Big Green Egg - EGGhead Forum - The Ultimate Cooking Experience...
Welcome to the EGGhead Forum - a great place to visit and packed with tips and EGGspert advice! You can also join the conversation and get more information and amazing kamado recipes by following Big Green Egg at:

Facebook  |  Twitter  |  Instagram  |  Pinterest  |  Youtube  |  Vimeo
Share your photos by tagging us and using the hashtag #EGGhead4Life.


In Atlanta? Come visit Big Green Egg headquarters, including our retail showroom, the History of the EGG Museum and Culinary Center!  3786 DeKalb Technology Parkway, Atlanta, GA 30340.

How to smoke a belly of a Yellow Fin Tuna

EGGARYEGGARY Posts: 1,222
edited 6:20AM in EggHead Forum
My Brother in-Law has some Yellow Fin Tuna Bellies and he want me to smoke them for my kid's Birthday Party for for the family. He is saying to smoke it at 175 for 2 hours. The Tuna was caught in last September and Flash Frozen. At least that is what I was told.

Is this possible or better yet which is the best way to smoke these bellies ? Dome Temp ? What type of wood chips to smoke ? Internal temp when done ?

This will be interesting to do. One more thing, he is brining the Tuna Bellies first.

Thanks for the advice.

Gary

Comments

  • I had never heard of this, so I googled it.

    Check these out:
    http://www.ifish.net/board/showthread.php?t=95168

    and while this isn't smoked, it sounds good.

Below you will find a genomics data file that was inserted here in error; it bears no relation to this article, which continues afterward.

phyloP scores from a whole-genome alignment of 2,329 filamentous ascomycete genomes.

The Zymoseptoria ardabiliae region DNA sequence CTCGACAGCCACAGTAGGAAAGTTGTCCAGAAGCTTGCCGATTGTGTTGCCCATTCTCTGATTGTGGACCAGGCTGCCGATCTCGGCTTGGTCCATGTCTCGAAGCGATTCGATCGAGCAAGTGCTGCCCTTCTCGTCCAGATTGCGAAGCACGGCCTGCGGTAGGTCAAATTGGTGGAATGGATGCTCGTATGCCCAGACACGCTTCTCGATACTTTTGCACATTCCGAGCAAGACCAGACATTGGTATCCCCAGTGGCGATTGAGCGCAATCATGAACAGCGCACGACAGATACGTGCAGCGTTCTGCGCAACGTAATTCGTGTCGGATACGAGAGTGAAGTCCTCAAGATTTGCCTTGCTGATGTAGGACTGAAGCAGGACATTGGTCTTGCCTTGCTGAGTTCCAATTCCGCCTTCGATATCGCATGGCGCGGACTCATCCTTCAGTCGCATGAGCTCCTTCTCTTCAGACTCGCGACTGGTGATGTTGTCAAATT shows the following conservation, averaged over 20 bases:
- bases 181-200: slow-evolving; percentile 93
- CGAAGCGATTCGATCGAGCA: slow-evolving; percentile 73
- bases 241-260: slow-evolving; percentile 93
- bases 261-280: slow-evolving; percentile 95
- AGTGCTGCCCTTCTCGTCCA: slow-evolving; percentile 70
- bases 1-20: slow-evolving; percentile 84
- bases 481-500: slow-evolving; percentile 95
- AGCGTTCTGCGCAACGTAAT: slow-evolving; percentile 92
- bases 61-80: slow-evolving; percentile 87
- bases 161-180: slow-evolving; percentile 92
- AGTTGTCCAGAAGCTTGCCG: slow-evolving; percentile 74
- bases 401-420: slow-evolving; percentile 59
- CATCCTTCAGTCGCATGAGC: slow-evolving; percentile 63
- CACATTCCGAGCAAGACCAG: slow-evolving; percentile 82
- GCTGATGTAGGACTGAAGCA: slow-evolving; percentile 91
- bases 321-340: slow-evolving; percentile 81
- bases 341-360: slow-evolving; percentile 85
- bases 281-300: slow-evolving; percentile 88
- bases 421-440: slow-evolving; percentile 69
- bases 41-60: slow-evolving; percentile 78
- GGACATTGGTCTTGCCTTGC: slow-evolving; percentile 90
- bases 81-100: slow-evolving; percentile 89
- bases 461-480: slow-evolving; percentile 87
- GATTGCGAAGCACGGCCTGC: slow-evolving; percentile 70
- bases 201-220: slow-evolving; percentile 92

http://events.nytimes.com/recipes/4291/1991/09/11/Grilled-Tuna-Belly/recipe.html

    it sounds like Alder is the wood of choice to smoke with.

    175 for 2 hours sounds low but it does sound like what the guys were talking about on that first link, but I have no idea what internal temp or when it would be done. LC told me once that fish is typically done at 125 (I don't remember the exact number but I know 125 works) and that has saved me many times from overcooking.

    As far as cooking at that low a temperature, I would start out with a small amount of lump. maybe use a chimney full and that's all. My rationale is that less lump heating the volume of the Egg won't get the heat as high as a full load.
    I would experiment before actually doing the cook. I have cooked in the low 200's but rarely go below 250.

    Make damn sure you take pictures and tell us what you did and how it came out!
  • vidalia1vidalia1 Posts: 7,091
    Did you forget that you asked this same question 2 days ago??? See LC's answer & questions back to you...it must be old age huh...LOL :) ;)
Sign In or Register to comment.
Click here for Forum Use Guidelines.